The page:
* Prices to remain bearish -investment adviser
* U.S. crude inventories dropped by 1 million barrels
* Libyan oil production falls to 450,000 bpd -oil corp
By Keith Wallis
SINGAPORE, Aug 5 Brent held steady above $105 a
barrel on Tuesday despite ample crude supplies, supported by
political tension in the Middle East and North Africa and
expectations that data will show a further draw on U.S. crude
inventories last week.
But gains were checked as investors waited for economic data
from the United States and Europe later on Tuesday to give the
Brent crude <LCOc1) rose for the second straight session,
climbing 14 cents to $105.55 by 0354 GMT, after gaining 57 cents
on Monday. U.S. crude was up 12 cents at $98.41, after
rising 41 cents to settle at $98.29 a barrel.
"The market is relatively complacent - we're oversupplied
with oil. Traders are trying to work out the next driver," said
Jonathan Barratt, chief investment officer at Sydney-based
wealth management firm Ayers Alliance.
Investors were concerned about the situation in the Middle
East, North Africa and Ukraine, but supply disruptions are not a
big concern for the moment, Barratt said.
Brent closed at $104.84 a barrel in Friday, its lowest
settlement since April 2, while Brent for immediate delivery has
been at a discount to futures for the longest period since 2011.
This contango market structure indicates a well-supplied market.
"I would like to see expectations of economic growth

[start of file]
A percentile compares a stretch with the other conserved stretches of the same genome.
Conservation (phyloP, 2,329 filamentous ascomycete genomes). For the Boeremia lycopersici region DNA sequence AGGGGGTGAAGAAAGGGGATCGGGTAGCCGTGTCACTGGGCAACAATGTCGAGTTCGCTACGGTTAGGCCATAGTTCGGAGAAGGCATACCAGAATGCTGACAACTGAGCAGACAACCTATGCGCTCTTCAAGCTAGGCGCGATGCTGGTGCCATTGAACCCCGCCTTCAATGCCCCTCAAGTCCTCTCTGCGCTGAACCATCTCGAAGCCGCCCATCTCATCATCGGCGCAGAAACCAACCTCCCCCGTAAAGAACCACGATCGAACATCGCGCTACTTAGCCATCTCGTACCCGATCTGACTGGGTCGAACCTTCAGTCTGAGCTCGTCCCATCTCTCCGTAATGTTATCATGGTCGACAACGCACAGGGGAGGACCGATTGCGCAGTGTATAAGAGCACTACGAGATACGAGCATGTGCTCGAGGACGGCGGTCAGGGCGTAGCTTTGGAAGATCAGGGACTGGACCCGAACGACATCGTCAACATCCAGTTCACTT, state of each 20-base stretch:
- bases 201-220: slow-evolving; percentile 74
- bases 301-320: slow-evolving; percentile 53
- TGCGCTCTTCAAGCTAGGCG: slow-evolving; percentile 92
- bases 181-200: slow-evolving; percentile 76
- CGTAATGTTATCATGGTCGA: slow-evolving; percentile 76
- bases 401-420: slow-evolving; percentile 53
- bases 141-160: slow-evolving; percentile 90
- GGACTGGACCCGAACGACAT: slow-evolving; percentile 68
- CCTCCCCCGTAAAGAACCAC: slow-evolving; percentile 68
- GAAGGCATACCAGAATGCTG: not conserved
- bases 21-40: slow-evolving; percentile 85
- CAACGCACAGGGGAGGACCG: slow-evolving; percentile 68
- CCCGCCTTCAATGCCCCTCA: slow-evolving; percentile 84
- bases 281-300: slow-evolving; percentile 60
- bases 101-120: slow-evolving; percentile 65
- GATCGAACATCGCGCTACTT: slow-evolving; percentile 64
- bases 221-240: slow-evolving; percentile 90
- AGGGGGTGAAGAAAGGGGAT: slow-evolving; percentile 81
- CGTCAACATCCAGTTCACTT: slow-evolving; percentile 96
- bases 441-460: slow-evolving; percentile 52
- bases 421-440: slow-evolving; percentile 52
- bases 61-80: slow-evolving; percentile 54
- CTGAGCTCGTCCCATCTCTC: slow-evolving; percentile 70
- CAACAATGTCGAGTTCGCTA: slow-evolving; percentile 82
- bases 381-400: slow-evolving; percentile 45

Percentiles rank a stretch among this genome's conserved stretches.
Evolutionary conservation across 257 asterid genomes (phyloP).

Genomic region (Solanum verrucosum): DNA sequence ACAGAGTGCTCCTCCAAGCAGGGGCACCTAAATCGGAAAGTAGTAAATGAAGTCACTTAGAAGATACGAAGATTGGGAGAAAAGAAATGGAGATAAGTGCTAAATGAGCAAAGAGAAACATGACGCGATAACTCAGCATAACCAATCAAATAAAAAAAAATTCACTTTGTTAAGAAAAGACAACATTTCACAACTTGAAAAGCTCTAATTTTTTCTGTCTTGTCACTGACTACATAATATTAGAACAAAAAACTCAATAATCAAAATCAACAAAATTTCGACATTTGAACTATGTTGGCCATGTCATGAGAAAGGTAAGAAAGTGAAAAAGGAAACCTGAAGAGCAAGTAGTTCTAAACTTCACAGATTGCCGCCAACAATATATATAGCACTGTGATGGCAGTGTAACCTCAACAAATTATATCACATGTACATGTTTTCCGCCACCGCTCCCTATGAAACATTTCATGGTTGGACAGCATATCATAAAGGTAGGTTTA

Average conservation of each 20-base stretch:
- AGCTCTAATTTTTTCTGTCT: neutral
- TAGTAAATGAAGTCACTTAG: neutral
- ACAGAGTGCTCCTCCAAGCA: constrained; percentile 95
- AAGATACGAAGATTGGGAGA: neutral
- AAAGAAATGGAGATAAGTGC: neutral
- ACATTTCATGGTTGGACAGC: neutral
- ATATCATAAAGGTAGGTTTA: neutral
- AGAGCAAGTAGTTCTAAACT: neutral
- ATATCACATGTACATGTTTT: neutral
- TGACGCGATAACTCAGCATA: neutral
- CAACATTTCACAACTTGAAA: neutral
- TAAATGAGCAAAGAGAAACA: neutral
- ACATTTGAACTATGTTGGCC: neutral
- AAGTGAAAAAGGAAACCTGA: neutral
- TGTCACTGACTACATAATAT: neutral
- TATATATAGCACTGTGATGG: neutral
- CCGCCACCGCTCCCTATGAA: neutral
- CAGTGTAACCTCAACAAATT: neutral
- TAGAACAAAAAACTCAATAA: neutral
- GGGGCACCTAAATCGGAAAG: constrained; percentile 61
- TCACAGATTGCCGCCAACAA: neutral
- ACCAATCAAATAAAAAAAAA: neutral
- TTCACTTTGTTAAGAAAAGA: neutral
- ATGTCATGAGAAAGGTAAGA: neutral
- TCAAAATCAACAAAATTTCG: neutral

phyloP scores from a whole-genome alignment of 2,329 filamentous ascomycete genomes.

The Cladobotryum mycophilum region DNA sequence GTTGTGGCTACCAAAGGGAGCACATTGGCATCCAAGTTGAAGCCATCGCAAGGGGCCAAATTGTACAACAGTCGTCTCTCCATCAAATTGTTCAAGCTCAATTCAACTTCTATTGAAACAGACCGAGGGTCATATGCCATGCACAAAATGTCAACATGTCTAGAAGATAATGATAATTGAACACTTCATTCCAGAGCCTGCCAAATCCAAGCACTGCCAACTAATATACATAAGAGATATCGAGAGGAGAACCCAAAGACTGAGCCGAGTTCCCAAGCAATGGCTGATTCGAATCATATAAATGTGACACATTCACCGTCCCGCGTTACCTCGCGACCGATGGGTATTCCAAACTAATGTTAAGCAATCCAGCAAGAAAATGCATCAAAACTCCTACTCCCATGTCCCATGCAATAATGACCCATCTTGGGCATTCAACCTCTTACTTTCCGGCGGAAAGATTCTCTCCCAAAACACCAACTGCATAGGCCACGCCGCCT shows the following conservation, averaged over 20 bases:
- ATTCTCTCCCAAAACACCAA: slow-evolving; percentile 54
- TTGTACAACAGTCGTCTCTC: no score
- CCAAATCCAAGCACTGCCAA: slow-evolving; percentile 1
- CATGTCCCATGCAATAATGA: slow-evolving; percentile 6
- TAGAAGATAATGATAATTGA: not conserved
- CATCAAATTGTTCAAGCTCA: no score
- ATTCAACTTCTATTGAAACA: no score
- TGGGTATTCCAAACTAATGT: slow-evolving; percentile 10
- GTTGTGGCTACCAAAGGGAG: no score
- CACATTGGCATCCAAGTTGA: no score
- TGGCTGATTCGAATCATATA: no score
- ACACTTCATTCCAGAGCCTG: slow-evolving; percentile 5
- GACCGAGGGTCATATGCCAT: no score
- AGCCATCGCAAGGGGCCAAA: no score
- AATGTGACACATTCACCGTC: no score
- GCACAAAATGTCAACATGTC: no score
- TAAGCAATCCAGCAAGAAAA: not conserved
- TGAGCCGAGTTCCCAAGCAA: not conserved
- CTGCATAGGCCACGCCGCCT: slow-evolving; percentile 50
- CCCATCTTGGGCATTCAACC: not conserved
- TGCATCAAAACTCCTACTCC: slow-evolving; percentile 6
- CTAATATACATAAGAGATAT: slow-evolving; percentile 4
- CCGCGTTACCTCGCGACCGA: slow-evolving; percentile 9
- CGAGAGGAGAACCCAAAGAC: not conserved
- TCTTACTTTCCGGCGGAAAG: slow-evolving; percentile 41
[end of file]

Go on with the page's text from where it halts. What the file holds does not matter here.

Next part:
translate into demand but we haven't seen it yet because prices
are doing nothing," Barratt said.
A slew of data including U.S. factory orders, eurozone
retail sales and PMI figures will be released later on Tuesday.
"Investors are keeping a close eye on oil inventory levels
out of the U.S. as it's the summer drive time," Barratt said.
"I would think prices will continue to remain bearish."
A preliminary Reuters survey of analysts on Monday suggested
U.S. commercial crude oil inventories fell by about 1 million
barrels in the week to Aug. 1, while gasoline stocks remained
The survey was taken ahead of weekly inventory reports from
industry group the American Petroleum Institute (API) and the
U.S. Department of Energy's Energy Information Administration
Libya's oil output has fallen to around 450,000 barrels per
day from 500,000 bpd a week ago, although oilfields remain
secure, a spokesman for the National Oil Corp said on Monday,
without giving details.
Oil production has dropped from 1.4 million bpd a year ago
because of strikes by oil guards and violence between rival
factions in Tripoli and Benghazi that has damaged Tripoli's main
airport and sent foreign diplomats and workers fleeing abroad.
Oil exports from Iraq, OPEC's second-largest producer,
increased to an average of 2.442 million barrels per day (bpd)
in July from 2.423 million in June, the oil ministry said on
Monday, even though Islamic State insurgents tightened their
grip in the north.
Iraqi Prime Minister Nuri al-Maliki ordered his air force
for the first time to back Kurdish forces battling the Sunni
militants, state television reported on Monday.
Russia announced military exercises involving more than 100
jet fighters and bombers near the border with Ukraine on Monday
in a show of strength as the Ukrainian army recaptured more
territory from pro-Russian separatists in the east of the
(Reporting By Keith Wallis; Editing by Alan Raybould)